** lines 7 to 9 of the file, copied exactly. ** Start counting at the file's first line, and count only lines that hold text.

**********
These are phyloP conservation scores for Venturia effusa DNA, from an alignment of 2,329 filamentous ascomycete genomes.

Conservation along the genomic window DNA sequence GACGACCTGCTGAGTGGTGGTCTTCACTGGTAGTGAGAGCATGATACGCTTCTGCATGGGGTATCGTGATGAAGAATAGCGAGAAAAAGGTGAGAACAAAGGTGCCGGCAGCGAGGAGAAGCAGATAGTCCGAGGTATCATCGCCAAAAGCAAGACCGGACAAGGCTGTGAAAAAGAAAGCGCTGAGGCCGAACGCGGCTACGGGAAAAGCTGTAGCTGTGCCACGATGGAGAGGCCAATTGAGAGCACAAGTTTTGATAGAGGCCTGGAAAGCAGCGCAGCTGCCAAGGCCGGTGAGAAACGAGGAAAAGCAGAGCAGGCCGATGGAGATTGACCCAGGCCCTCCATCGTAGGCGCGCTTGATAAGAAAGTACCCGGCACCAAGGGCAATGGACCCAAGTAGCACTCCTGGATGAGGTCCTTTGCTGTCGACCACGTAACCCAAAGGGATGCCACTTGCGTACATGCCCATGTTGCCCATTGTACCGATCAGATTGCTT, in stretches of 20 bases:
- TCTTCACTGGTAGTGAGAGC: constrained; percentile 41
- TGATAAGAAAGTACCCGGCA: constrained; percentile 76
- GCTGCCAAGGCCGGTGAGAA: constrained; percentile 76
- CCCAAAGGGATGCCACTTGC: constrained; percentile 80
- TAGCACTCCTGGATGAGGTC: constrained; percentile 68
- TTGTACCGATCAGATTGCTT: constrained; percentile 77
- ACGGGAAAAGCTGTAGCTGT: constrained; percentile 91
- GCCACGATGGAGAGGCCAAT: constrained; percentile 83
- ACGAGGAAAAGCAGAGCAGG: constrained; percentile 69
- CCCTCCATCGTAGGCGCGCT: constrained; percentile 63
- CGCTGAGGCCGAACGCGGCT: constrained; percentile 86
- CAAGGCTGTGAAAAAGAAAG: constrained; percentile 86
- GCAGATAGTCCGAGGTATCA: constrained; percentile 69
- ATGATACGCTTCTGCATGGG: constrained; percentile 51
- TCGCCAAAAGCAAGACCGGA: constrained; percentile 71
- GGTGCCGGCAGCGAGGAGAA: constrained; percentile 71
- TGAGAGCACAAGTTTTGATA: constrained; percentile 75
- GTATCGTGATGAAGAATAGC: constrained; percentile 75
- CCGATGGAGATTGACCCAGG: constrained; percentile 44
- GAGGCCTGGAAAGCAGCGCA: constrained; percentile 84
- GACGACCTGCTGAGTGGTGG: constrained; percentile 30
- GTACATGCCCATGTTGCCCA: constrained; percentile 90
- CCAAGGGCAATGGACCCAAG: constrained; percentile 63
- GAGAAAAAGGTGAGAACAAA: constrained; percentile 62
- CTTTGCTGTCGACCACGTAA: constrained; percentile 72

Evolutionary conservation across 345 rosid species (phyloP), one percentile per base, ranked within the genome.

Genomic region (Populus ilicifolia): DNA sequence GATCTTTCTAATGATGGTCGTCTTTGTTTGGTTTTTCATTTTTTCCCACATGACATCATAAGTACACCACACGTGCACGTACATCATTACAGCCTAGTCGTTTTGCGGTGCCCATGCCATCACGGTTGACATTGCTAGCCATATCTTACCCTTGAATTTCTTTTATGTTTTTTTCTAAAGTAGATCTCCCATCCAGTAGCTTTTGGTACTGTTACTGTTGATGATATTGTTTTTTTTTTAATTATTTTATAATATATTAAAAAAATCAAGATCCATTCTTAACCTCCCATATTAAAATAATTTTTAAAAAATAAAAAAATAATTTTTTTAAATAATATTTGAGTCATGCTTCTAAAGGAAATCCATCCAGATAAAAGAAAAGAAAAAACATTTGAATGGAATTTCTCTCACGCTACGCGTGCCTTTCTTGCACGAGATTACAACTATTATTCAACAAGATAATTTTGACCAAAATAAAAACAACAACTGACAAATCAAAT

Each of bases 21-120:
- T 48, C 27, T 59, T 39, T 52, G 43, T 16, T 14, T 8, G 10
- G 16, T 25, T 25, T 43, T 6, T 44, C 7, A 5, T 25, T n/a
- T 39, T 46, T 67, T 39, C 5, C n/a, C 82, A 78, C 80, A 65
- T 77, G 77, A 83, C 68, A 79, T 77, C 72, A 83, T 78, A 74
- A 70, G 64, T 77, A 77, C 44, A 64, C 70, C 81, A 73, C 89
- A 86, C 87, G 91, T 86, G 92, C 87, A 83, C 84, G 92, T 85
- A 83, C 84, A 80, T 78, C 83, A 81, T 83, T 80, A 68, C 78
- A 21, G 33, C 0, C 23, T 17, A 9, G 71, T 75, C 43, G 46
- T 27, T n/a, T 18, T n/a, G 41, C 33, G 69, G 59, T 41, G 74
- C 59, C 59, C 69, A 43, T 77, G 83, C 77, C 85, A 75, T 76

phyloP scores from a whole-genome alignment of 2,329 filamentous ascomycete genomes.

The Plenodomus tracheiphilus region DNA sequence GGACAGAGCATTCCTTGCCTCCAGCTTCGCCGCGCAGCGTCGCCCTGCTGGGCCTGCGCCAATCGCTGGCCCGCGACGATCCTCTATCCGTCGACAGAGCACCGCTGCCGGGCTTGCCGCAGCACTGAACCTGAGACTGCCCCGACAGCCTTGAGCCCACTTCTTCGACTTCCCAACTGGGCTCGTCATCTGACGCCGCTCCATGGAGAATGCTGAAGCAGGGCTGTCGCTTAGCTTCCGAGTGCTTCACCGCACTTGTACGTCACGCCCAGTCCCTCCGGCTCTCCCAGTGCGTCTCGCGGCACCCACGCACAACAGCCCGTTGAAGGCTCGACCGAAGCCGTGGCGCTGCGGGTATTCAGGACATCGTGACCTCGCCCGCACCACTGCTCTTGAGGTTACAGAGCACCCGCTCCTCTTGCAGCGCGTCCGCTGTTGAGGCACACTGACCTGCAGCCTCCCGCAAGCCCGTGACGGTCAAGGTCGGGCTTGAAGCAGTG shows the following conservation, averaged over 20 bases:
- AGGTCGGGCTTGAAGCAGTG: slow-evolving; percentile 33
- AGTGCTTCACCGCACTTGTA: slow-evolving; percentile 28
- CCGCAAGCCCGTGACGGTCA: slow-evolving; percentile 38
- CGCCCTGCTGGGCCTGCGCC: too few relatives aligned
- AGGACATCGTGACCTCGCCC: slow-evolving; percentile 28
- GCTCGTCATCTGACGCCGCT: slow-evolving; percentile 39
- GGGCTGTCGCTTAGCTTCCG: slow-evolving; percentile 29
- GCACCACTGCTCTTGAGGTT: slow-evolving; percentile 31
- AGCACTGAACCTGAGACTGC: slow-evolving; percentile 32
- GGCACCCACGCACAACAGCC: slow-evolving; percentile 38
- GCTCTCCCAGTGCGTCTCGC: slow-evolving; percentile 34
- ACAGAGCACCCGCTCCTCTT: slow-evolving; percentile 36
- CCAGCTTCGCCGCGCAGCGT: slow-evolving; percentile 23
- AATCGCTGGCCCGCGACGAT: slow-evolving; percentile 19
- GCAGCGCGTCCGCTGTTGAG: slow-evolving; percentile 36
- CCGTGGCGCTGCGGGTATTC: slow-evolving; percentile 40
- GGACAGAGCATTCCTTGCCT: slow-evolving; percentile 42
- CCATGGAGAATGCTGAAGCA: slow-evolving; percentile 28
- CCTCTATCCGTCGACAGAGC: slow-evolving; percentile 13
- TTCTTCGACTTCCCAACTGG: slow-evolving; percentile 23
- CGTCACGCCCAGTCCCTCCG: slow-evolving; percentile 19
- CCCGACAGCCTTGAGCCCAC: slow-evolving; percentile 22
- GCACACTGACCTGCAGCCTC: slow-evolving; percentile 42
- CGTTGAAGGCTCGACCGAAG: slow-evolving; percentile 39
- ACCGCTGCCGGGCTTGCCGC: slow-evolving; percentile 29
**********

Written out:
- TAGCACTCCTGGATGAGGTC: constrained; percentile 68
- TTGTACCGATCAGATTGCTT: constrained; percentile 77
- ACGGGAAAAGCTGTAGCTGT: constrained; percentile 91